As Paris awaits the arrival of ex-hostage Ingrid Betancourt on Friday, revellers gathered in front of the city's town hall, where a giant poster of Betancourt had been up during her captivity.
Celebrations led by French President Nicolas Sarkozy sparked across cities in France as news spread that FARC hostage Franco-Colombian politician Ingrid Betancourt was finally free.
Large crowds gathered outside Hotel de Ville in Paris where portraits and banners calling for Betancourt’s release have been hanging all along her ordeal.
“The people here are ecstatic but there is a note of disbelief since the news broke so fast,” FRANCE 24’s Christopher Moore reported from Hotel de Ville. “The support committee which has been campaigning for Betancourt’s release for the past six years have organised a big party which will be attended by high-profile figures," Moore said.
“We’re eagerly waiting to see Ingrid Betancourt,” Hervé Marro, a jubilant support committee member told FRANCE 24. “But we have to get back to work and fight for the liberation of the rest of the hostages,” Marro added.
The gathering will be attended by high-profile figures including Paris Mayor Bertrand Delanoë, whose immediate reaction was “She is free!” he said “Her freedom is our freedom”. Delanoe also called for the liberation of other FARC hostages.
“We’re very proud of President Alvaro Uribe. The Colombian army carried out the operation without any aid,” Maria-Béatrice Rocha, a 28-year-old Colombian student in Paris told FRANCE 24 outside the Paris city hall. Rocha’s only regret is that other hostages freed along with Betancourt haven’t been given as much media attention. “Betancourt isn’t a heroine in Colombia, the way she is here,” Rocha said. The others are also heros in the war against the FARC.”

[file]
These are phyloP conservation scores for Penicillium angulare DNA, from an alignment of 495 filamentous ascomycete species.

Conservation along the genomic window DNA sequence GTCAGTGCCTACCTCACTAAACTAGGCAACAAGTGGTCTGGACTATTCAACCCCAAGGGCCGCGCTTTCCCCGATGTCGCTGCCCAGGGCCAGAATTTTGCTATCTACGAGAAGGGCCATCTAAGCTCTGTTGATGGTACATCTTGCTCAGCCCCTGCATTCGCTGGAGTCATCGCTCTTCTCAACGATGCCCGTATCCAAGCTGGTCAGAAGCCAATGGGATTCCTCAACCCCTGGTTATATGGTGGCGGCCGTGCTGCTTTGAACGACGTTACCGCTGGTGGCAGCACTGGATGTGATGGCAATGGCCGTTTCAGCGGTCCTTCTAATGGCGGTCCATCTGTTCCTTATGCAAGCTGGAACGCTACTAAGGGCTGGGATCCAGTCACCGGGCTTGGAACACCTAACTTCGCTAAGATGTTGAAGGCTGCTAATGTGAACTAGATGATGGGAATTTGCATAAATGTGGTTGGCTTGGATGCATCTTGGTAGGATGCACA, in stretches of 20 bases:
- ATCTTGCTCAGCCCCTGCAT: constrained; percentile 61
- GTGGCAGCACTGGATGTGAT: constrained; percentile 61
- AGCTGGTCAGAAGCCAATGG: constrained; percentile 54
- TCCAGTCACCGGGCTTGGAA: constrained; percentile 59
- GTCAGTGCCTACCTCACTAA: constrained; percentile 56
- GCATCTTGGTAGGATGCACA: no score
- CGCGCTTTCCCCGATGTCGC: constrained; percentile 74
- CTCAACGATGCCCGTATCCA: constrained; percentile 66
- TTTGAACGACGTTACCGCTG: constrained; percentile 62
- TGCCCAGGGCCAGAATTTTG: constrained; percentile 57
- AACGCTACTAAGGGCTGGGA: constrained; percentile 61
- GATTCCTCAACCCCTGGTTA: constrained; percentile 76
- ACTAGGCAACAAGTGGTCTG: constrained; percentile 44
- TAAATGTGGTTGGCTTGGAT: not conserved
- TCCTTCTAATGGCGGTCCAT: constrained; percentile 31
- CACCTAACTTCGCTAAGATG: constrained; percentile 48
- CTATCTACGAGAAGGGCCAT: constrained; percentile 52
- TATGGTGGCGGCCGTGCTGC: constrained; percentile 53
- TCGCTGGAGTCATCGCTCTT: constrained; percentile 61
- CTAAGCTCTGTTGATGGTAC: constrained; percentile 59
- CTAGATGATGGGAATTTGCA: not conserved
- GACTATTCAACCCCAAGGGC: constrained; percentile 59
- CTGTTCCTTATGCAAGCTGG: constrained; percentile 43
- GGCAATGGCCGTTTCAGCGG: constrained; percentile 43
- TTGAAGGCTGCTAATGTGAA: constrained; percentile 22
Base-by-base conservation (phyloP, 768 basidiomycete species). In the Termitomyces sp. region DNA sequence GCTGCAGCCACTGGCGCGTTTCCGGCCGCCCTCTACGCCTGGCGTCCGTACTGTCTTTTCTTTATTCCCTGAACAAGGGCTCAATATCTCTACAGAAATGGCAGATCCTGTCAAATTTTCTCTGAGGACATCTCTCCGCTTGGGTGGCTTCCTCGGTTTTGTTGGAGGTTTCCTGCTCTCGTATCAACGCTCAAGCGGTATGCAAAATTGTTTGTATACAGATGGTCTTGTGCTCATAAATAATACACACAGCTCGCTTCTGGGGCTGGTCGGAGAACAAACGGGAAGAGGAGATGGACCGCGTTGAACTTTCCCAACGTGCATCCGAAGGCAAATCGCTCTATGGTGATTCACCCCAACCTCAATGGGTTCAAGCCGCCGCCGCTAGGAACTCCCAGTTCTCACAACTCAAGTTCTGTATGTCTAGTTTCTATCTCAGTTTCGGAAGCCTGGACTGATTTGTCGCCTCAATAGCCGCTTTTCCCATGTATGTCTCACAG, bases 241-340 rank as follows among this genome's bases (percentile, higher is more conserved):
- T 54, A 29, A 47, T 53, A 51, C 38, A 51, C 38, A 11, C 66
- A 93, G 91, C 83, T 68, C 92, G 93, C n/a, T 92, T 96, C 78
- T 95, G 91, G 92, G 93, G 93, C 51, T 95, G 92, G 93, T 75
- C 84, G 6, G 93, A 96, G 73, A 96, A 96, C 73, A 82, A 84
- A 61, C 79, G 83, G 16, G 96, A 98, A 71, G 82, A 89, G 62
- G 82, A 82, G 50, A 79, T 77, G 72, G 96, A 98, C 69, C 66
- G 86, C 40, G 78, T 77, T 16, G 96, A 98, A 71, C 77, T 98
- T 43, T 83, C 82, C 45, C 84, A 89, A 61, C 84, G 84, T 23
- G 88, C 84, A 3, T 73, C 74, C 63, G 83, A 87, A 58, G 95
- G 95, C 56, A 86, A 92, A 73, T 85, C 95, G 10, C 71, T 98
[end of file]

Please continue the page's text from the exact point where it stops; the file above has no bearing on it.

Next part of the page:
Rocha’s 78-year-old father, Alvaro Rocha, heard of Betancourt’s rescue on his way to France. “I’m very happy. Ingrid went to high school with my elder daughter; I’m also happy because the Colombian military succeeded in their operation,” Rocha told FRANCE 24’s correspondent at Hotel de Ville.
Thirty-year-old Hélène Maeva came to attend the event all the way from the western town of Poitiers. ”I heard about Betancourt while driving,” Maeva told FRANCE 24. “I stopped, parked – I was in shock” she said. “I slept very little because I wanted to see the first images after she was rescued and I took the train to Paris early this morning”.
Maeva is one of the many people in France, led by Betancourt’s family, who waged a campaign during her six-year long imprisonment, organising marches and events across the country.
“Each year on 23 February (the day Betancourt was kidnapped in 2002) I took part in the march, even if I had to take a day off from work,” Maeva said.
A smiling Ingrid Betancourt wearing camouflage fatigues and a hat after her release was the front-page photo in most French dailies on Thursday morning.
Betancourt is due to take down the banner hanging outside Hotel de Ville after she arrives in Paris on Friday afternoon.
Honorary citizen of Paris
Betancourt, a dual national and a former Colombian presidential candidate, spent much of her youth in France and became a French national after marrying French diplomat Fabrice Delloye.
Ingrid Betancourt is an honorary citizen not just of Paris but of many other cities across France.
President Sarkozy had made Betancourt’s release a priority of his presidency after taking office in May last year.
A French medical rescue mission was rushed to Colombia in April 2008 following alarming reports that she was seriously ill with Hepatitis B and was increasingly depressed. But the mission was abandoned after guerrillas rejected the initiative in a setback to attempts to free scores of captives.
Date created : 2008-07-03